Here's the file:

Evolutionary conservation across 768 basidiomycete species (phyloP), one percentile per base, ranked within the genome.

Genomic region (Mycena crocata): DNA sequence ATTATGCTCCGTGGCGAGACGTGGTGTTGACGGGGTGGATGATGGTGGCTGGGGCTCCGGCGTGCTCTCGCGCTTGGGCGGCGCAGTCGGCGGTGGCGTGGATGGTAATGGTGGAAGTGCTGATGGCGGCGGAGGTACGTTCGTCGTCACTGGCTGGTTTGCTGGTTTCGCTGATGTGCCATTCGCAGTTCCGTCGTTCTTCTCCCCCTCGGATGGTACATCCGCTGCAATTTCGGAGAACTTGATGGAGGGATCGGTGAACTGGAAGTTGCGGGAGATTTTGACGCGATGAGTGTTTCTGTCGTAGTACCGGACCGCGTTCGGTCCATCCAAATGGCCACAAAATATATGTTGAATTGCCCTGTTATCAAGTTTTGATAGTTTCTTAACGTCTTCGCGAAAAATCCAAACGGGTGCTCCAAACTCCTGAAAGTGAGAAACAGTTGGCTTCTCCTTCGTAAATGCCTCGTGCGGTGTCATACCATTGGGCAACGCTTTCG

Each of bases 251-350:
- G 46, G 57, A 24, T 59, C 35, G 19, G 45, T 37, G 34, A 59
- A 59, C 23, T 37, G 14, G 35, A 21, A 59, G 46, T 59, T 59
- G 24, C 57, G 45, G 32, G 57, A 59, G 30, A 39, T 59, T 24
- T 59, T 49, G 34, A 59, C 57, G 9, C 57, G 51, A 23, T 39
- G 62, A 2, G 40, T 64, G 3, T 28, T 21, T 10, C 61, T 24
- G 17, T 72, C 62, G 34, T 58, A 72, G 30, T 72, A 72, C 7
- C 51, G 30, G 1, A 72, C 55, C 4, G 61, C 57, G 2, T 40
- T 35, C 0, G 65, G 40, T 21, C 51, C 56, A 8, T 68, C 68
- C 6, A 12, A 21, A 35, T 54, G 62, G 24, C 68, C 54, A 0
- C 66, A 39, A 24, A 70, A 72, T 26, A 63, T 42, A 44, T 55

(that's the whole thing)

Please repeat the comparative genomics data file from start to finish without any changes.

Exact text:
Evolutionary conservation across 768 basidiomycete species (phyloP), one percentile per base, ranked within the genome.

Genomic region (Mycena crocata): DNA sequence ATTATGCTCCGTGGCGAGACGTGGTGTTGACGGGGTGGATGATGGTGGCTGGGGCTCCGGCGTGCTCTCGCGCTTGGGCGGCGCAGTCGGCGGTGGCGTGGATGGTAATGGTGGAAGTGCTGATGGCGGCGGAGGTACGTTCGTCGTCACTGGCTGGTTTGCTGGTTTCGCTGATGTGCCATTCGCAGTTCCGTCGTTCTTCTCCCCCTCGGATGGTACATCCGCTGCAATTTCGGAGAACTTGATGGAGGGATCGGTGAACTGGAAGTTGCGGGAGATTTTGACGCGATGAGTGTTTCTGTCGTAGTACCGGACCGCGTTCGGTCCATCCAAATGGCCACAAAATATATGTTGAATTGCCCTGTTATCAAGTTTTGATAGTTTCTTAACGTCTTCGCGAAAAATCCAAACGGGTGCTCCAAACTCCTGAAAGTGAGAAACAGTTGGCTTCTCCTTCGTAAATGCCTCGTGCGGTGTCATACCATTGGGCAACGCTTTCG

Each of bases 251-350:
- G 46, G 57, A 24, T 59, C 35, G 19, G 45, T 37, G 34, A 59
- A 59, C 23, T 37, G 14, G 35, A 21, A 59, G 46, T 59, T 59
- G 24, C 57, G 45, G 32, G 57, A 59, G 30, A 39, T 59, T 24
- T 59, T 49, G 34, A 59, C 57, G 9, C 57, G 51, A 23, T 39
- G 62, A 2, G 40, T 64, G 3, T 28, T 21, T 10, C 61, T 24
- G 17, T 72, C 62, G 34, T 58, A 72, G 30, T 72, A 72, C 7
- C 51, G 30, G 1, A 72, C 55, C 4, G 61, C 57, G 2, T 40
- T 35, C 0, G 65, G 40, T 21, C 51, C 56, A 8, T 68, C 68
- C 6, A 12, A 21, A 35, T 54, G 62, G 24, C 68, C 54, A 0
- C 66, A 39, A 24, A 70, A 72, T 26, A 63, T 42, A 44, T 55